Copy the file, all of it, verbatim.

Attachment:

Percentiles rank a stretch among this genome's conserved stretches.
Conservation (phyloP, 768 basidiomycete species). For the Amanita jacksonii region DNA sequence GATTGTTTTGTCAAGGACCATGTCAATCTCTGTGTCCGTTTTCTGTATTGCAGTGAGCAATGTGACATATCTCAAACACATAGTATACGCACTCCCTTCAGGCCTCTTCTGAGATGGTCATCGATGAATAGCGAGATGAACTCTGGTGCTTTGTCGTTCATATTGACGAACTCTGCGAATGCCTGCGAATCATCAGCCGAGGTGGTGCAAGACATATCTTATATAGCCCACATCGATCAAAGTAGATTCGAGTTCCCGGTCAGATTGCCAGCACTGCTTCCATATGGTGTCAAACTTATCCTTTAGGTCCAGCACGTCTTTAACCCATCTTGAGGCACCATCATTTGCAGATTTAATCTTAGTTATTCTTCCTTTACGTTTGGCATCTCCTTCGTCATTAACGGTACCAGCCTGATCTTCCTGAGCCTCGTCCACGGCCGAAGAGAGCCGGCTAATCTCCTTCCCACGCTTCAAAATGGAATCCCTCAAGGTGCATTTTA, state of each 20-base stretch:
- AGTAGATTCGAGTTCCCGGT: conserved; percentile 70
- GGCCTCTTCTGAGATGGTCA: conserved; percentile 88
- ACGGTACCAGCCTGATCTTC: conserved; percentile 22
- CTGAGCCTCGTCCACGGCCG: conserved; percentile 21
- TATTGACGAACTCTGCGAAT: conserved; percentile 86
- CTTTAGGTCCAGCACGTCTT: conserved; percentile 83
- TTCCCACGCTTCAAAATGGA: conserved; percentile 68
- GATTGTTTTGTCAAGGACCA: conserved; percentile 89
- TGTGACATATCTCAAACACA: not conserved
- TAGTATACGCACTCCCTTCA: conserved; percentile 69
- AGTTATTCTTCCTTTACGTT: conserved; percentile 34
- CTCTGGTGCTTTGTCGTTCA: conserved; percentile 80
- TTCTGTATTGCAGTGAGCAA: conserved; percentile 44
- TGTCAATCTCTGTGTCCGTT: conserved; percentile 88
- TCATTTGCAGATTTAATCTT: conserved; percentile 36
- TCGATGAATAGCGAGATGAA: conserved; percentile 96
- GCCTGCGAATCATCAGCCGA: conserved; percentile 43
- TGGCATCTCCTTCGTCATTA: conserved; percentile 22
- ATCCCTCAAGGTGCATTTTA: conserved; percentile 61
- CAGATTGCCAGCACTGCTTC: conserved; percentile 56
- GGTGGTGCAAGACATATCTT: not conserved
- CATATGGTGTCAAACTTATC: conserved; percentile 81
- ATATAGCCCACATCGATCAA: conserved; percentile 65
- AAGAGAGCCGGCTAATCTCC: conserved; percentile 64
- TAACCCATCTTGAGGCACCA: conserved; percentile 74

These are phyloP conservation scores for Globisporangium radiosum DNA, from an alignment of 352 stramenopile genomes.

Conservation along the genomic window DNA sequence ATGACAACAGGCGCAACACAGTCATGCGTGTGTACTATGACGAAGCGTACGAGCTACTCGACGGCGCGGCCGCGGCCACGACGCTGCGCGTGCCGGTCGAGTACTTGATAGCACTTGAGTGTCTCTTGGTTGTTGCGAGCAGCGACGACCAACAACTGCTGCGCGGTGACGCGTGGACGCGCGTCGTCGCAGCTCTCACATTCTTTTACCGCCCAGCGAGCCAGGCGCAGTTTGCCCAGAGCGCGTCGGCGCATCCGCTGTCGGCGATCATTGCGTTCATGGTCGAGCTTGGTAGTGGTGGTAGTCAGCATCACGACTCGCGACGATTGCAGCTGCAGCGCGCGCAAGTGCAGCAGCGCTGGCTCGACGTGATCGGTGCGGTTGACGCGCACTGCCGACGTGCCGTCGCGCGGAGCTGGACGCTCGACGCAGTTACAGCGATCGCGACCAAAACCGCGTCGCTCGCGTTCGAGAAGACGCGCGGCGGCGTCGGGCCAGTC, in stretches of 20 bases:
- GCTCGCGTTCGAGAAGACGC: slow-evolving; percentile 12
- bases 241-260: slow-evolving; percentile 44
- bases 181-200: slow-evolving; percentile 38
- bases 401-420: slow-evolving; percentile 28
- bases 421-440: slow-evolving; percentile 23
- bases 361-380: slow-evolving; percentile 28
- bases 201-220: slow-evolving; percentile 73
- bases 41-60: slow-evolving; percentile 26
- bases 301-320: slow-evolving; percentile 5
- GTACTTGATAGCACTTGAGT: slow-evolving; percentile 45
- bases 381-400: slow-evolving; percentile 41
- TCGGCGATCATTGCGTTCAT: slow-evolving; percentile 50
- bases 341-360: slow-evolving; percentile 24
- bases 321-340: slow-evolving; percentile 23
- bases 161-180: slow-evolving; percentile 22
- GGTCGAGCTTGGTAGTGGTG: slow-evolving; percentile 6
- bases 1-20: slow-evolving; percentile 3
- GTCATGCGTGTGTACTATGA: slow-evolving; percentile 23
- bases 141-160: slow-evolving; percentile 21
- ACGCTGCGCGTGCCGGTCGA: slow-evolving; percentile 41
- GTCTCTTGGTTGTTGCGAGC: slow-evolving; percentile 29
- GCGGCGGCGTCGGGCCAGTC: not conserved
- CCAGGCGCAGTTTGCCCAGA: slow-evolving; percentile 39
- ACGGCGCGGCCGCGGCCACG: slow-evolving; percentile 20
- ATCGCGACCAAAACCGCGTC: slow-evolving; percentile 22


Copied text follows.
Percentiles rank a stretch among this genome's conserved stretches.
Conservation (phyloP, 768 basidiomycete species). For the Amanita jacksonii region DNA sequence GATTGTTTTGTCAAGGACCATGTCAATCTCTGTGTCCGTTTTCTGTATTGCAGTGAGCAATGTGACATATCTCAAACACATAGTATACGCACTCCCTTCAGGCCTCTTCTGAGATGGTCATCGATGAATAGCGAGATGAACTCTGGTGCTTTGTCGTTCATATTGACGAACTCTGCGAATGCCTGCGAATCATCAGCCGAGGTGGTGCAAGACATATCTTATATAGCCCACATCGATCAAAGTAGATTCGAGTTCCCGGTCAGATTGCCAGCACTGCTTCCATATGGTGTCAAACTTATCCTTTAGGTCCAGCACGTCTTTAACCCATCTTGAGGCACCATCATTTGCAGATTTAATCTTAGTTATTCTTCCTTTACGTTTGGCATCTCCTTCGTCATTAACGGTACCAGCCTGATCTTCCTGAGCCTCGTCCACGGCCGAAGAGAGCCGGCTAATCTCCTTCCCACGCTTCAAAATGGAATCCCTCAAGGTGCATTTTA, state of each 20-base stretch:
- AGTAGATTCGAGTTCCCGGT: conserved; percentile 70
- GGCCTCTTCTGAGATGGTCA: conserved; percentile 88
- ACGGTACCAGCCTGATCTTC: conserved; percentile 22
- CTGAGCCTCGTCCACGGCCG: conserved; percentile 21
- TATTGACGAACTCTGCGAAT: conserved; percentile 86
- CTTTAGGTCCAGCACGTCTT: conserved; percentile 83
- TTCCCACGCTTCAAAATGGA: conserved; percentile 68
- GATTGTTTTGTCAAGGACCA: conserved; percentile 89
- TGTGACATATCTCAAACACA: not conserved
- TAGTATACGCACTCCCTTCA: conserved; percentile 69
- AGTTATTCTTCCTTTACGTT: conserved; percentile 34
- CTCTGGTGCTTTGTCGTTCA: conserved; percentile 80
- TTCTGTATTGCAGTGAGCAA: conserved; percentile 44
- TGTCAATCTCTGTGTCCGTT: conserved; percentile 88
- TCATTTGCAGATTTAATCTT: conserved; percentile 36
- TCGATGAATAGCGAGATGAA: conserved; percentile 96
- GCCTGCGAATCATCAGCCGA: conserved; percentile 43
- TGGCATCTCCTTCGTCATTA: conserved; percentile 22
- ATCCCTCAAGGTGCATTTTA: conserved; percentile 61
- CAGATTGCCAGCACTGCTTC: conserved; percentile 56
- GGTGGTGCAAGACATATCTT: not conserved
- CATATGGTGTCAAACTTATC: conserved; percentile 81
- ATATAGCCCACATCGATCAA: conserved; percentile 65
- AAGAGAGCCGGCTAATCTCC: conserved; percentile 64
- TAACCCATCTTGAGGCACCA: conserved; percentile 74

These are phyloP conservation scores for Globisporangium radiosum DNA, from an alignment of 352 stramenopile genomes.

Conservation along the genomic window DNA sequence ATGACAACAGGCGCAACACAGTCATGCGTGTGTACTATGACGAAGCGTACGAGCTACTCGACGGCGCGGCCGCGGCCACGACGCTGCGCGTGCCGGTCGAGTACTTGATAGCACTTGAGTGTCTCTTGGTTGTTGCGAGCAGCGACGACCAACAACTGCTGCGCGGTGACGCGTGGACGCGCGTCGTCGCAGCTCTCACATTCTTTTACCGCCCAGCGAGCCAGGCGCAGTTTGCCCAGAGCGCGTCGGCGCATCCGCTGTCGGCGATCATTGCGTTCATGGTCGAGCTTGGTAGTGGTGGTAGTCAGCATCACGACTCGCGACGATTGCAGCTGCAGCGCGCGCAAGTGCAGCAGCGCTGGCTCGACGTGATCGGTGCGGTTGACGCGCACTGCCGACGTGCCGTCGCGCGGAGCTGGACGCTCGACGCAGTTACAGCGATCGCGACCAAAACCGCGTCGCTCGCGTTCGAGAAGACGCGCGGCGGCGTCGGGCCAGTC, in stretches of 20 bases:
- GCTCGCGTTCGAGAAGACGC: slow-evolving; percentile 12
- bases 241-260: slow-evolving; percentile 44
- bases 181-200: slow-evolving; percentile 38
- bases 401-420: slow-evolving; percentile 28
- bases 421-440: slow-evolving; percentile 23
- bases 361-380: slow-evolving; percentile 28
- bases 201-220: slow-evolving; percentile 73
- bases 41-60: slow-evolving; percentile 26
- bases 301-320: slow-evolving; percentile 5
- GTACTTGATAGCACTTGAGT: slow-evolving; percentile 45
- bases 381-400: slow-evolving; percentile 41
- TCGGCGATCATTGCGTTCAT: slow-evolving; percentile 50
- bases 341-360: slow-evolving; percentile 24
- bases 321-340: slow-evolving; percentile 23
- bases 161-180: slow-evolving; percentile 22
- GGTCGAGCTTGGTAGTGGTG: slow-evolving; percentile 6
- bases 1-20: slow-evolving; percentile 3
- GTCATGCGTGTGTACTATGA: slow-evolving; percentile 23
- bases 141-160: slow-evolving; percentile 21
- ACGCTGCGCGTGCCGGTCGA: slow-evolving; percentile 41
- GTCTCTTGGTTGTTGCGAGC: slow-evolving; percentile 29
- GCGGCGGCGTCGGGCCAGTC: not conserved
- CCAGGCGCAGTTTGCCCAGA: slow-evolving; percentile 39
- ACGGCGCGGCCGCGGCCACG: slow-evolving; percentile 20
- ATCGCGACCAAAACCGCGTC: slow-evolving; percentile 22